meteo Tsunami strikes Spanish resorts in Majorca and Menorca

Beaches, bars and terraces in Majorca and Menorca were swallowed by the five-foot tsunami
A five-foot tsunami has hit tourist beaches in parts of Majorca and Menorca.

A wave measuring almost five feet hit Ciutadella on the west coast of Menorca in the early hours of Monday morning.

Nearby beaches were also flooded by the meteotsunami, called a rissaga in Catalan Spanish.

These are large, tsunami-like waves are triggered by disturbances in air pressure caused by fast-moving weather events, like thunderstorms.

Meteotsunami have been recorded reaching heights of 6ft (1.8m) or more.

meteo tsunami Menorca

The freak weather phenomenon also affected holiday resorts in Menorca
Beaches, bars and terraces in Majorca and Minorca were swallowed by the five-foot tsunami

The freak weather phenomenon also affected holiday resorts in Majorca, with seawater flooding bars and terraces by the coast in Andratx and covering beachside roads.

Boat owners in the resort on Majorca's south west coast were filmed desperately trying to protect their boats, with the footage shared widely on social media.

The strong current broke the ropes of a historic sailing boat used by the Majorca Island Council, which had to be rescued by sailors and brought back to port as it drifted out to sea.

There were no reports of any injuries and the meteotsunami occurred when the beaches were largely empty before holidaymakers started to arrive for their daily dose of sun.

Meteotsunamis, also known as meteorological tsunamis, are tsunami-like waves generated by rapid changes in barometric pressure.

Scientists are only beginning to understand the meteorological phenomenon.

Meteotsunamis have been observed in a number of places around the world, including the Mediterranean and Adriatic Seas, Gulf of Mexico, and Atlantic Coast.

A meteotsunami that struck Nagasaki Bay, on the island of Kyūshū in March 1979 killed three people.

Last summer, one of the towering waves was filming crashing into the Netherlands, catching beachgoers off guard.

meteo tsunami

Swathes of coastline are partially submerged by the five-foot tsunami
menorca meteotsunami

A car is close to being swept away by the waves which lap up over the sea wall
Beach chairs, boats and parasols were swept all away by the waves.

Identifying a meteotsunami presents a unique set of challenges to scientists, since the characteristics of these waves are so similar to other meteorological phenomenon, including tsunamis.

Meteotsunamis can also easily be confused with a wind-driven storm surge or a seiche, which is a standing wave in an enclosed or partially enclosed body of water.

According to the United States National Oceanic and Atmospheric Administration (NOAA), these uncertainties make it difficult to predict a meteotsunami and warn the public of a potential event.

However, scientists are working to pinpoint the exact atmospheric conditions which are most likely to generate a meteotsunami in an effort to improve advance warnings.

meteo tsunami menorca

There have been no reports of any injuries as a result of the meteotsunami, which occurred in the early hours when the streets and beaches were still largely empty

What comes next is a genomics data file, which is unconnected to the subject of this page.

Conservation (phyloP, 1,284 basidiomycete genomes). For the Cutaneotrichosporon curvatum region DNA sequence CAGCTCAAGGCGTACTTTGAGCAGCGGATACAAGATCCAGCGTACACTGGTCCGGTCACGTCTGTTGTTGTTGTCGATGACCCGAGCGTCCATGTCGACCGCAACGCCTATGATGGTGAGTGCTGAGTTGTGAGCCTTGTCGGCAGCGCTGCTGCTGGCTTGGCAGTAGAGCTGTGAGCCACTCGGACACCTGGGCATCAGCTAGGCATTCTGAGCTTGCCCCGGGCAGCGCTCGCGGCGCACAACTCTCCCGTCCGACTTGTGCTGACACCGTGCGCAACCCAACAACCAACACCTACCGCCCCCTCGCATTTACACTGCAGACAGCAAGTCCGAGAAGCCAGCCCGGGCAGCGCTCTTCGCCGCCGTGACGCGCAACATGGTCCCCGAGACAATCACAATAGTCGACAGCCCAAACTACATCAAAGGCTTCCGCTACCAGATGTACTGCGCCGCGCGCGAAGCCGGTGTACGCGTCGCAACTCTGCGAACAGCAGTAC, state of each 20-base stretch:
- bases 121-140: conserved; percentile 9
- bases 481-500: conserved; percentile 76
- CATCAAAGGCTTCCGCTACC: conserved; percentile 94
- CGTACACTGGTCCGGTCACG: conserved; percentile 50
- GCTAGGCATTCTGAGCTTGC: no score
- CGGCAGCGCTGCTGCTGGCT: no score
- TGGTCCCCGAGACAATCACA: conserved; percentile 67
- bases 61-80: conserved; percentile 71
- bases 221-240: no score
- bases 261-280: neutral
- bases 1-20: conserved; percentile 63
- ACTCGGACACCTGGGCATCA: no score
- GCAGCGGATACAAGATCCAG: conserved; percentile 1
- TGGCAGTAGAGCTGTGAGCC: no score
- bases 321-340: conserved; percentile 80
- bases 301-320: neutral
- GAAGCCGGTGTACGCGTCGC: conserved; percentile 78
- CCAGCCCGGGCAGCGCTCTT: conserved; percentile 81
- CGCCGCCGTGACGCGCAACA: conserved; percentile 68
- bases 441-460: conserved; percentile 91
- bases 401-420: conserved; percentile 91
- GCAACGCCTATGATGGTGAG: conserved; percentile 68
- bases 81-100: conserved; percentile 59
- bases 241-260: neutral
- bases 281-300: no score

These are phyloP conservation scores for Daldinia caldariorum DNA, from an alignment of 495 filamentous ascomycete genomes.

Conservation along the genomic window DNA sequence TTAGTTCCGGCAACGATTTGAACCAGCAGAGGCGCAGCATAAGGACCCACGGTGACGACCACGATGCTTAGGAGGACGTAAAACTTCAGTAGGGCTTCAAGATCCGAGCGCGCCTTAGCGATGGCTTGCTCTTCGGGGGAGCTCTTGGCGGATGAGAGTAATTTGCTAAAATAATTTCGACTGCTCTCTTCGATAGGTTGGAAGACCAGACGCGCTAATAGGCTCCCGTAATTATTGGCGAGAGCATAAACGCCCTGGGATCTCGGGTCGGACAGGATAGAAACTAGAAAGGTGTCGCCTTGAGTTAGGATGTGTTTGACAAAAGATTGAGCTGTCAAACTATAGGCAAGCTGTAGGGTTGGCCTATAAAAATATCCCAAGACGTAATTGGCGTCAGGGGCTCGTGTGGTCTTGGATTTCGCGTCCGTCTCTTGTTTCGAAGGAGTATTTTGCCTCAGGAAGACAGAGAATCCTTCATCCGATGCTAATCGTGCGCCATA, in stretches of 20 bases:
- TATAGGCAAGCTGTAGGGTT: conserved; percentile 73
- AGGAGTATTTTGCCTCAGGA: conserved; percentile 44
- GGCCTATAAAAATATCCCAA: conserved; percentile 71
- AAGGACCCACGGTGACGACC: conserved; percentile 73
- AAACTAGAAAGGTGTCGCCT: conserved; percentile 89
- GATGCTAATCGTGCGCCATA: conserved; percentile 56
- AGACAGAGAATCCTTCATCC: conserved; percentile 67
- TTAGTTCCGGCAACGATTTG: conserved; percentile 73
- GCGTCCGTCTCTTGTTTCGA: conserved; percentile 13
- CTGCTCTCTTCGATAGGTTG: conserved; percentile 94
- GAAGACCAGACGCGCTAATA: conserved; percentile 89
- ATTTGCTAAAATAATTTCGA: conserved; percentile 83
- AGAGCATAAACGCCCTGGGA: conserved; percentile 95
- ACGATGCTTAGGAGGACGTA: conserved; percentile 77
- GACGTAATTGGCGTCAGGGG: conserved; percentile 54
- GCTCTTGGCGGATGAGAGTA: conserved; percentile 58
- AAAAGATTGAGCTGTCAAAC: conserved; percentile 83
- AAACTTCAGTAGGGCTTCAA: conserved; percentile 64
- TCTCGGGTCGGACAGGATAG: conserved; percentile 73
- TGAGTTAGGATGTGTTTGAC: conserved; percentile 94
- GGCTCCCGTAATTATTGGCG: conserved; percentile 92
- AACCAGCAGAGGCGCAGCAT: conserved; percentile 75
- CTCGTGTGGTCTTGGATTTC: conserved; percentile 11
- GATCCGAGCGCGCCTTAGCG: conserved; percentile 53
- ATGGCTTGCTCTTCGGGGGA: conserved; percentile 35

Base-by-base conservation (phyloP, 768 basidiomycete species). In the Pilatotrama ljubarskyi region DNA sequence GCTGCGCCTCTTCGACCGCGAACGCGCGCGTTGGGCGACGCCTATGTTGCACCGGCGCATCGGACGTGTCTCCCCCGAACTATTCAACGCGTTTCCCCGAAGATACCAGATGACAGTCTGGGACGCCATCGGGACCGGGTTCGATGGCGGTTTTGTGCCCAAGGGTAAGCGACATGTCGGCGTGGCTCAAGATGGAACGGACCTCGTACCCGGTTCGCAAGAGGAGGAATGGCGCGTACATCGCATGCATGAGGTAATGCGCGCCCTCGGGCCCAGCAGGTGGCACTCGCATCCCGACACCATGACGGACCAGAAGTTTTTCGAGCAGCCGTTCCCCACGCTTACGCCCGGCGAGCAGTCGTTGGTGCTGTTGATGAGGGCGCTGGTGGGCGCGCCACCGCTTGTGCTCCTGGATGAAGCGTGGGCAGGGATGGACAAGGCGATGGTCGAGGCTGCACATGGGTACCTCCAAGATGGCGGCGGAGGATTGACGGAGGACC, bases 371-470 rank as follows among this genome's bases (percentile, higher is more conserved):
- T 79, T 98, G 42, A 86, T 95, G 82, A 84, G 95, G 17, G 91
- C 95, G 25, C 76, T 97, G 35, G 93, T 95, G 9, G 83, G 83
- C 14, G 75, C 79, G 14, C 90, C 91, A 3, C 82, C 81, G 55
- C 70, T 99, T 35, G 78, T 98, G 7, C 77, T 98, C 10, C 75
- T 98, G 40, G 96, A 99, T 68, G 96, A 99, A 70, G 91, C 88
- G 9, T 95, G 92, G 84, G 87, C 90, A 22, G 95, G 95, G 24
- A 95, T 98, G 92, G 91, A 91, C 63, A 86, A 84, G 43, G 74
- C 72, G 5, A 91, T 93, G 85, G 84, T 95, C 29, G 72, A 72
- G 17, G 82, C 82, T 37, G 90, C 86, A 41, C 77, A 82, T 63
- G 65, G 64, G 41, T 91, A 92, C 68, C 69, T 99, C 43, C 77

meteotsunami menorca

Beach chairs, boats and parasols were swept all away by the waves
WHAT IS A METEOTSUNAMI?

You've probably already heard of a tsunami - a series of enormous waves created by a disturbance in the ocean, like an earthquake.

Meteotsunamis are similarly large waves, however, these are not triggered by seismic activity on the ocean floor.

Instead, meteotsunamis are driven by air-pressure disturbances linked with fast-moving weather events, like severe thunderstorms.

The storm front generates the wave, which moves towards the coast, where it is amplified by a shallow continental shelf, inlet or bay.

Scientists are only just starting to understand meteotsunamis.

The waves have been observed to reach heights of 6ft (1.8m) or more.

Meteotsunamis occur in a number of places around the world, including the Great Lakes, Gulf of Mexico, Atlantic Coast, Mediterranean and Adriatic Seas.

Identifying a meteotsunami presents a unique set of challenges to scientists, since the characteristics of these waves are so similar to other meteorological phenomenon, including tsunamis.

It can also easily be confused with wind-driven storm surges or a seiche, which is a standing wave in an enclosed or partially enclosed body of water.

According to the United States National Oceanic and Atmospheric Administration (NOAA), these uncertainties make it difficult to predict a meteotsunami and warn the public of a potential event.

However, scientists are working to pinpoint the exact atmospheric conditions which are most likely to generate a meteotsunami in an effort to improve advance warnings.

Source: NOAA
Meteotsunamis

Meteotsunamis, also known as meteorological tsunamis, are tsunami-like waves generated by rapid changes in barometric pressure, typically caused by severe thunderstorms
meteo tsunami menorca

Identifying a meteotsunami presents a unique set of challenges to scientists, since a number of the primary characteristics of these waves are so similar to other meteorological phenomenon, including tsunamis